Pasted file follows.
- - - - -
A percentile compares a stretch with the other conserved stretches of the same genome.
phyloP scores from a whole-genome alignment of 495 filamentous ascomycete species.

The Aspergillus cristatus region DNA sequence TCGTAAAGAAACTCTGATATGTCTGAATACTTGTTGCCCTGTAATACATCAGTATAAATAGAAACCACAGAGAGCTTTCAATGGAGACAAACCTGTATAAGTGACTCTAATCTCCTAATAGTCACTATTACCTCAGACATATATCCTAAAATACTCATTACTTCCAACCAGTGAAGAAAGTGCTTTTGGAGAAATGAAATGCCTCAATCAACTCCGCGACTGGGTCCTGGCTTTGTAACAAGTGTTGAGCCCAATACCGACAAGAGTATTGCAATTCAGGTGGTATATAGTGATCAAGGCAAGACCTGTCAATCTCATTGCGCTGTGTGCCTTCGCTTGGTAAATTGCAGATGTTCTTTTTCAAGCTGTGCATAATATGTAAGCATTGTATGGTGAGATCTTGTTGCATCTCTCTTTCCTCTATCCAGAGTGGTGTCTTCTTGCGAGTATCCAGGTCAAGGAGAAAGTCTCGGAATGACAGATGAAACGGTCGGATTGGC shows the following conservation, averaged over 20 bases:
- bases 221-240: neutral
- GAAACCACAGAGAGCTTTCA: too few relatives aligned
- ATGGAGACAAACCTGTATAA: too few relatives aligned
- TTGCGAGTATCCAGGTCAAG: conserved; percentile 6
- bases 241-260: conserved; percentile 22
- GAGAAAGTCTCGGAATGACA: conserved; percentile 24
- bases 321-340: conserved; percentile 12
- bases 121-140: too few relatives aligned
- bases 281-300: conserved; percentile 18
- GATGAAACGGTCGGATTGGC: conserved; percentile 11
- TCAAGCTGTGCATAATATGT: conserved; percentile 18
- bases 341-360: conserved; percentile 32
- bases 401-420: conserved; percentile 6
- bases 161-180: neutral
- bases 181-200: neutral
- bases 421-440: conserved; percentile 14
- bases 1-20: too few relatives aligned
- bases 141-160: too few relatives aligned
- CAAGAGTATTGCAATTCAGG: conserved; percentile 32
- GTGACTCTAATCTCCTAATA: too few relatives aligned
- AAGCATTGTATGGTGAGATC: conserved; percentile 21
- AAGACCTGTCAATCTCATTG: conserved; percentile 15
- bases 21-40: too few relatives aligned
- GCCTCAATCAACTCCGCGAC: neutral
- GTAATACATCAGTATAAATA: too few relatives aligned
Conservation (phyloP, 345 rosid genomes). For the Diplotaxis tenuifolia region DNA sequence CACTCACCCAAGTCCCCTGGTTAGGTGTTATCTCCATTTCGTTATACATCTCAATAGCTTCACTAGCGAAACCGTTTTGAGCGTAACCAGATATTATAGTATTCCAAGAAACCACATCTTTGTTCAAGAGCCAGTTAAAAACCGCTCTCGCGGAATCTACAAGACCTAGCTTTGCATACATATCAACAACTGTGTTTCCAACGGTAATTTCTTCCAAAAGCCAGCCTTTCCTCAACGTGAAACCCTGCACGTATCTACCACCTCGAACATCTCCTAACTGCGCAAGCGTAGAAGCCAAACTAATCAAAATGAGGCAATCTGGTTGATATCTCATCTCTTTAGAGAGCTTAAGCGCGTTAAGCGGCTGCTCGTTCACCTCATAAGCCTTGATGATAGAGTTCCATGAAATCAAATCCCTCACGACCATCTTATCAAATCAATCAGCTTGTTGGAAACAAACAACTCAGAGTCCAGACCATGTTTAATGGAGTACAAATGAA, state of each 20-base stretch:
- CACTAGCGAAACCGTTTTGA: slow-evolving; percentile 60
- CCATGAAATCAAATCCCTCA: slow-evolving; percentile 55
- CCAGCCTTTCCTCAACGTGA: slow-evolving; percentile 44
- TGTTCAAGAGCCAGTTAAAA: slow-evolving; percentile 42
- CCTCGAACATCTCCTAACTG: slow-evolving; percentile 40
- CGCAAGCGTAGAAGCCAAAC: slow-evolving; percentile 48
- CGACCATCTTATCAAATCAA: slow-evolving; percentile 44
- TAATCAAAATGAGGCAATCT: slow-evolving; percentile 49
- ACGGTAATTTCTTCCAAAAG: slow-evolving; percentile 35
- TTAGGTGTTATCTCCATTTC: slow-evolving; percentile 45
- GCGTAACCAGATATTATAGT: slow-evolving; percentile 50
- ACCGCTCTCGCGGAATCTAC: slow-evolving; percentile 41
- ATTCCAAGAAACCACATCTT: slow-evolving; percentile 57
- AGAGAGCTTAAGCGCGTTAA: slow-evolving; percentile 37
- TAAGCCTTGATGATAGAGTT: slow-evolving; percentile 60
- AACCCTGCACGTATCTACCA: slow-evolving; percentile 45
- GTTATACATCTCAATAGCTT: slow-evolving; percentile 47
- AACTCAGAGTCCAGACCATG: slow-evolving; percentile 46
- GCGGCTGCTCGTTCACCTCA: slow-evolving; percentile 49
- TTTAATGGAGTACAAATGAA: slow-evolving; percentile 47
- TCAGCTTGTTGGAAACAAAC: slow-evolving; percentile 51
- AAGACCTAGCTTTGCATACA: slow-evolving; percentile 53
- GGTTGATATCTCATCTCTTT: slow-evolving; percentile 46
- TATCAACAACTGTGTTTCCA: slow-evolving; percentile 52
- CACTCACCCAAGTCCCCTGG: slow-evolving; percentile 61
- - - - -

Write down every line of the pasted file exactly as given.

A percentile compares a stretch with the other conserved stretches of the same genome.
phyloP scores from a whole-genome alignment of 495 filamentous ascomycete species.

The Aspergillus cristatus region DNA sequence TCGTAAAGAAACTCTGATATGTCTGAATACTTGTTGCCCTGTAATACATCAGTATAAATAGAAACCACAGAGAGCTTTCAATGGAGACAAACCTGTATAAGTGACTCTAATCTCCTAATAGTCACTATTACCTCAGACATATATCCTAAAATACTCATTACTTCCAACCAGTGAAGAAAGTGCTTTTGGAGAAATGAAATGCCTCAATCAACTCCGCGACTGGGTCCTGGCTTTGTAACAAGTGTTGAGCCCAATACCGACAAGAGTATTGCAATTCAGGTGGTATATAGTGATCAAGGCAAGACCTGTCAATCTCATTGCGCTGTGTGCCTTCGCTTGGTAAATTGCAGATGTTCTTTTTCAAGCTGTGCATAATATGTAAGCATTGTATGGTGAGATCTTGTTGCATCTCTCTTTCCTCTATCCAGAGTGGTGTCTTCTTGCGAGTATCCAGGTCAAGGAGAAAGTCTCGGAATGACAGATGAAACGGTCGGATTGGC shows the following conservation, averaged over 20 bases:
- bases 221-240: neutral
- GAAACCACAGAGAGCTTTCA: too few relatives aligned
- ATGGAGACAAACCTGTATAA: too few relatives aligned
- TTGCGAGTATCCAGGTCAAG: conserved; percentile 6
- bases 241-260: conserved; percentile 22
- GAGAAAGTCTCGGAATGACA: conserved; percentile 24
- bases 321-340: conserved; percentile 12
- bases 121-140: too few relatives aligned
- bases 281-300: conserved; percentile 18
- GATGAAACGGTCGGATTGGC: conserved; percentile 11
- TCAAGCTGTGCATAATATGT: conserved; percentile 18
- bases 341-360: conserved; percentile 32
- bases 401-420: conserved; percentile 6
- bases 161-180: neutral
- bases 181-200: neutral
- bases 421-440: conserved; percentile 14
- bases 1-20: too few relatives aligned
- bases 141-160: too few relatives aligned
- CAAGAGTATTGCAATTCAGG: conserved; percentile 32
- GTGACTCTAATCTCCTAATA: too few relatives aligned
- AAGCATTGTATGGTGAGATC: conserved; percentile 21
- AAGACCTGTCAATCTCATTG: conserved; percentile 15
- bases 21-40: too few relatives aligned
- GCCTCAATCAACTCCGCGAC: neutral
- GTAATACATCAGTATAAATA: too few relatives aligned
Conservation (phyloP, 345 rosid genomes). For the Diplotaxis tenuifolia region DNA sequence CACTCACCCAAGTCCCCTGGTTAGGTGTTATCTCCATTTCGTTATACATCTCAATAGCTTCACTAGCGAAACCGTTTTGAGCGTAACCAGATATTATAGTATTCCAAGAAACCACATCTTTGTTCAAGAGCCAGTTAAAAACCGCTCTCGCGGAATCTACAAGACCTAGCTTTGCATACATATCAACAACTGTGTTTCCAACGGTAATTTCTTCCAAAAGCCAGCCTTTCCTCAACGTGAAACCCTGCACGTATCTACCACCTCGAACATCTCCTAACTGCGCAAGCGTAGAAGCCAAACTAATCAAAATGAGGCAATCTGGTTGATATCTCATCTCTTTAGAGAGCTTAAGCGCGTTAAGCGGCTGCTCGTTCACCTCATAAGCCTTGATGATAGAGTTCCATGAAATCAAATCCCTCACGACCATCTTATCAAATCAATCAGCTTGTTGGAAACAAACAACTCAGAGTCCAGACCATGTTTAATGGAGTACAAATGAA, state of each 20-base stretch:
- CACTAGCGAAACCGTTTTGA: slow-evolving; percentile 60
- CCATGAAATCAAATCCCTCA: slow-evolving; percentile 55
- CCAGCCTTTCCTCAACGTGA: slow-evolving; percentile 44
- TGTTCAAGAGCCAGTTAAAA: slow-evolving; percentile 42
- CCTCGAACATCTCCTAACTG: slow-evolving; percentile 40
- CGCAAGCGTAGAAGCCAAAC: slow-evolving; percentile 48
- CGACCATCTTATCAAATCAA: slow-evolving; percentile 44
- TAATCAAAATGAGGCAATCT: slow-evolving; percentile 49
- ACGGTAATTTCTTCCAAAAG: slow-evolving; percentile 35
- TTAGGTGTTATCTCCATTTC: slow-evolving; percentile 45
- GCGTAACCAGATATTATAGT: slow-evolving; percentile 50
- ACCGCTCTCGCGGAATCTAC: slow-evolving; percentile 41
- ATTCCAAGAAACCACATCTT: slow-evolving; percentile 57
- AGAGAGCTTAAGCGCGTTAA: slow-evolving; percentile 37
- TAAGCCTTGATGATAGAGTT: slow-evolving; percentile 60
- AACCCTGCACGTATCTACCA: slow-evolving; percentile 45
- GTTATACATCTCAATAGCTT: slow-evolving; percentile 47
- AACTCAGAGTCCAGACCATG: slow-evolving; percentile 46
- GCGGCTGCTCGTTCACCTCA: slow-evolving; percentile 49
- TTTAATGGAGTACAAATGAA: slow-evolving; percentile 47
- TCAGCTTGTTGGAAACAAAC: slow-evolving; percentile 51
- AAGACCTAGCTTTGCATACA: slow-evolving; percentile 53
- GGTTGATATCTCATCTCTTT: slow-evolving; percentile 46
- TATCAACAACTGTGTTTCCA: slow-evolving; percentile 52
- CACTCACCCAAGTCCCCTGG: slow-evolving; percentile 61